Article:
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Coca-Cola donates N3.8 billion medical equipment to Federal Medical Centre

Coca-Cola Nigeria Limited has donated N3.8 billion worth of new maternal and neo-natal care equipment to the Federal Medical Centre, Ebute-Metta, as part of The Safe Birth Initiative to strengthen Nigeria’s healthcare systems.

According to the National Demographics and Health Survey (NDHS, 2013), Nigeria loses as many as 576 women per 100,000 childbirths and 37 new born deaths per 1,000 live births, placing the country among the worst ratios for both maternal and new born deaths globally.

The Safe Birth Initiative, a Coca-Cola partnership with the Federal Ministry of Health, the Office of the Senior Special Assistant to the President on Sustainable Development Goals and an non-governmental organisation, Medshare International Incorporation is a critical intervention that aims to tackle the high rate of maternal and new born deaths in Nigeria.

Clem Ugorji, the Coca-Cola West Africa Public Affairs and communications director said Federal Medical Centre Ebute-Metta is the second out of the 15 hospitals set to receive a set of medical equipment provided under the Safe Birth Initiative.

“During the first phase, 15 major public hospitals across Nigeria recommended by the Federal Ministry of Health, will receive hospital equipment, kits and supplies worth a total conservative value of about $10.8 million that is over N3.8 billion,” he said.

Adedamola Dada, the chief medical director, Federal Medical Centre, Ebute-Metta, said, we are grateful to Coca-Cola, the OSSAP-SDGs, Medshare International and the Federal Government for this initiative.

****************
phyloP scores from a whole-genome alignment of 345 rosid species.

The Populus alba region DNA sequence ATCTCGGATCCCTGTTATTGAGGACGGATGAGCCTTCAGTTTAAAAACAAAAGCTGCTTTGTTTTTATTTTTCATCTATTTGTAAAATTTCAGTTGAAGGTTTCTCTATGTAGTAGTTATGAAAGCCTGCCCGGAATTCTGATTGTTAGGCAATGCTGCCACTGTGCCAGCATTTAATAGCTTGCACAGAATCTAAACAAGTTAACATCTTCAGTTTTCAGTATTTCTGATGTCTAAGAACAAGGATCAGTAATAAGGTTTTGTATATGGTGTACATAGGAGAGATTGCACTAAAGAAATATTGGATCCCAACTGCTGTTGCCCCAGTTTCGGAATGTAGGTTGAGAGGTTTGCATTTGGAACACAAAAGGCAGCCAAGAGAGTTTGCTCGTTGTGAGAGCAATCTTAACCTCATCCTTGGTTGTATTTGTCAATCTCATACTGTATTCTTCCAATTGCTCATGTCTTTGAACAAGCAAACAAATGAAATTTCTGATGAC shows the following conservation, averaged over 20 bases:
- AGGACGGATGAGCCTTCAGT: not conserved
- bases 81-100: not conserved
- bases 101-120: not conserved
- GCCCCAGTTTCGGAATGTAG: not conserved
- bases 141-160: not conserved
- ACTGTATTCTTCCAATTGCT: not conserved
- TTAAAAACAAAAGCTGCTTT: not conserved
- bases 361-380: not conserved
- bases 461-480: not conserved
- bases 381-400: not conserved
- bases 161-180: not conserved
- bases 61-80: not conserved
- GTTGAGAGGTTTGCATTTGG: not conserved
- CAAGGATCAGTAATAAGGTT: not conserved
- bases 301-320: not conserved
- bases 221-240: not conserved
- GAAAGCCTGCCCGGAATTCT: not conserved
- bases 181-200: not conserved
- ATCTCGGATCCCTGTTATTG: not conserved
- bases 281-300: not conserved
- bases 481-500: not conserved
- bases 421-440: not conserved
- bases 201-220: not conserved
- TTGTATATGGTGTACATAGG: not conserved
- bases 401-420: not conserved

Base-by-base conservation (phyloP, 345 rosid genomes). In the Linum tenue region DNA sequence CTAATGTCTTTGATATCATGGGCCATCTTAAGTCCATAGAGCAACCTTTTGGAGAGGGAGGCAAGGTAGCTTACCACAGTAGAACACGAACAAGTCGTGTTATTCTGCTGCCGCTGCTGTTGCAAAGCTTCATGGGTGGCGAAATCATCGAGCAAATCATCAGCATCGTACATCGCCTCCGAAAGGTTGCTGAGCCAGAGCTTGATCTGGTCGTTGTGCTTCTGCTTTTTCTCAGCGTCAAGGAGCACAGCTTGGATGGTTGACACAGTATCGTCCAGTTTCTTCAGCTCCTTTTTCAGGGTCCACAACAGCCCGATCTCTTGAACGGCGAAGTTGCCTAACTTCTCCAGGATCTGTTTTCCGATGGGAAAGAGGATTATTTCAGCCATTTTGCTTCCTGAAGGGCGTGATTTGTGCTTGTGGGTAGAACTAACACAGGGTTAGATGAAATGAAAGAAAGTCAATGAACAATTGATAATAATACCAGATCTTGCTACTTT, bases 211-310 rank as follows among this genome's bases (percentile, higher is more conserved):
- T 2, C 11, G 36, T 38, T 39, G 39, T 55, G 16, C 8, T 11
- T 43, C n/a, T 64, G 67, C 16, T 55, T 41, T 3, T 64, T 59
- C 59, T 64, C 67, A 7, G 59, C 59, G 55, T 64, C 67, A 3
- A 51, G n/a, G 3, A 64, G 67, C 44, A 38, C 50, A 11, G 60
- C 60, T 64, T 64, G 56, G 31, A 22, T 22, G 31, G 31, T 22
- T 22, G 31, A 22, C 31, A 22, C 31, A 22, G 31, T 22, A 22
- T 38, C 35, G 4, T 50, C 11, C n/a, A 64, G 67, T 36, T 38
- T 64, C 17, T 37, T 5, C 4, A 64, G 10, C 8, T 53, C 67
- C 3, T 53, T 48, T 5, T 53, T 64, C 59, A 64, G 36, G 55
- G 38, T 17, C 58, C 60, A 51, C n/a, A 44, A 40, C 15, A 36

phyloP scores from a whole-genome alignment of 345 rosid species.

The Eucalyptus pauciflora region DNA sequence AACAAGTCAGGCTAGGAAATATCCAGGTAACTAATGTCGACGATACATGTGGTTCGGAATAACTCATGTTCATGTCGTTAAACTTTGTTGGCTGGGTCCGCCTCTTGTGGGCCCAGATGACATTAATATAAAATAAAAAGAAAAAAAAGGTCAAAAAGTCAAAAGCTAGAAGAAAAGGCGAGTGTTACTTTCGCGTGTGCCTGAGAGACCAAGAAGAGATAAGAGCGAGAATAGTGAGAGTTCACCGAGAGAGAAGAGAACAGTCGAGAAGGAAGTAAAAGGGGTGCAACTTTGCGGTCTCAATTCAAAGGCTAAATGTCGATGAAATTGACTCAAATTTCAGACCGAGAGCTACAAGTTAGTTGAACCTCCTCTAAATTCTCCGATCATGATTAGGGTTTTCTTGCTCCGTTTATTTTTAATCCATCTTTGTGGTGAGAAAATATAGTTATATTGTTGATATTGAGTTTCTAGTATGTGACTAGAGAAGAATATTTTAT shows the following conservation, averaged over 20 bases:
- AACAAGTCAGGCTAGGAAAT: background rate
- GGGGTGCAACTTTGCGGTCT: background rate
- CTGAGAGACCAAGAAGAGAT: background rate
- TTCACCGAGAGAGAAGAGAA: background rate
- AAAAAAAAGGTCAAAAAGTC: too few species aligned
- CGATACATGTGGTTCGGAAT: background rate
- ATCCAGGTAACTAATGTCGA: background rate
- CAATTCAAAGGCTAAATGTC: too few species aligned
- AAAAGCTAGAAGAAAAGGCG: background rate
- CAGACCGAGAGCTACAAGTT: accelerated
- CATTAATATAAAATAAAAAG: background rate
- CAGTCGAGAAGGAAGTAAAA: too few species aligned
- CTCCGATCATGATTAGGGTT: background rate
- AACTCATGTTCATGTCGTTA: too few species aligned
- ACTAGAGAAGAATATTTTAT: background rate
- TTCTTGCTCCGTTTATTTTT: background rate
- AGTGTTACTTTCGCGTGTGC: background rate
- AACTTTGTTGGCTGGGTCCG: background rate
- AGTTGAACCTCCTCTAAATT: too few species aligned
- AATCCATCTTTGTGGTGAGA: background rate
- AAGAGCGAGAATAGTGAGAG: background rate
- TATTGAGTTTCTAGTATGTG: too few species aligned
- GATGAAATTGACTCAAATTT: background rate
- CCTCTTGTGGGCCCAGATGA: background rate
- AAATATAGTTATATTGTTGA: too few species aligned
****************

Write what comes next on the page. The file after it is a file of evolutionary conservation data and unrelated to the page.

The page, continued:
“Already, since receiving the SBI equipment early this year, we have saved just a little under N10 million in medical and administrative costs. We have recorded and supported 21 premature births with the newly-installed incubators; 321 mothers and babies have been brought home alive; and 46,000 other patients have benefitted in some way from the SBI initiative”.

“Coca-Cola has also ensured the sustainability of the programme and equipment, making sure we have adequate engineering capacity on ground, through the training of our engineers, for preventive maintenance,” he added.

The Safe Birth Initiative is focused on supporting doctors and nurses to achieve successful birth outcomes by strengthening the capacity of target public hospitals in three critical areas including: the procurement of vital maternal and neonatal medical equipment and supplies to enable safe deliveries and post-delivery emergency care; training biomedical engineering technicians to improve equipment maintenance and uptime; and reactivating a large stock of abandoned medical equipment wasting away in public hospitals.

Ugorji added that active and intentional collaboration between members of the private and public sector is important for transforming healthcare in Nigeria. “We commend the good work our doctors and nurses are doing but recognise that there is a limit to what they can do without the critical equipment required for effective diagnosis, testing and treatment.”

“Through the Safe Birth Initiative, we are pleased to be able to donate vital equipment to aid the work currently being done to safeguard the lives of mothers and babies here at Federal medical Centre, Ebute-Metta and the 14 other hospitals that will receive donations as part of the first phase of the Safe Birth Initiative,” he said.

Yahaya Hamza, head sectors, Office of the Senior Special Assistant to the President on SDGs, representing Princess Adejoke Orelope-Adefulire, Senior Special Assistant to the President on SDGs, also said, “The Office of the Senior Special Assistant to the President on SDGs is working assiduously to provide strategic guidance on the implementation of the SDGs in Nigeria.

“The Safe Birth Initiative is a great support for the achievement of goal three (3) of the SDGs – good health and wellbeing for all. We hope that other private sector actors will follow Coca-Cola’s example in supporting Nigeria’s development aspirations.”
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Coca-Cola donates N3.8 billion medical equipment to Federal Medical Centre

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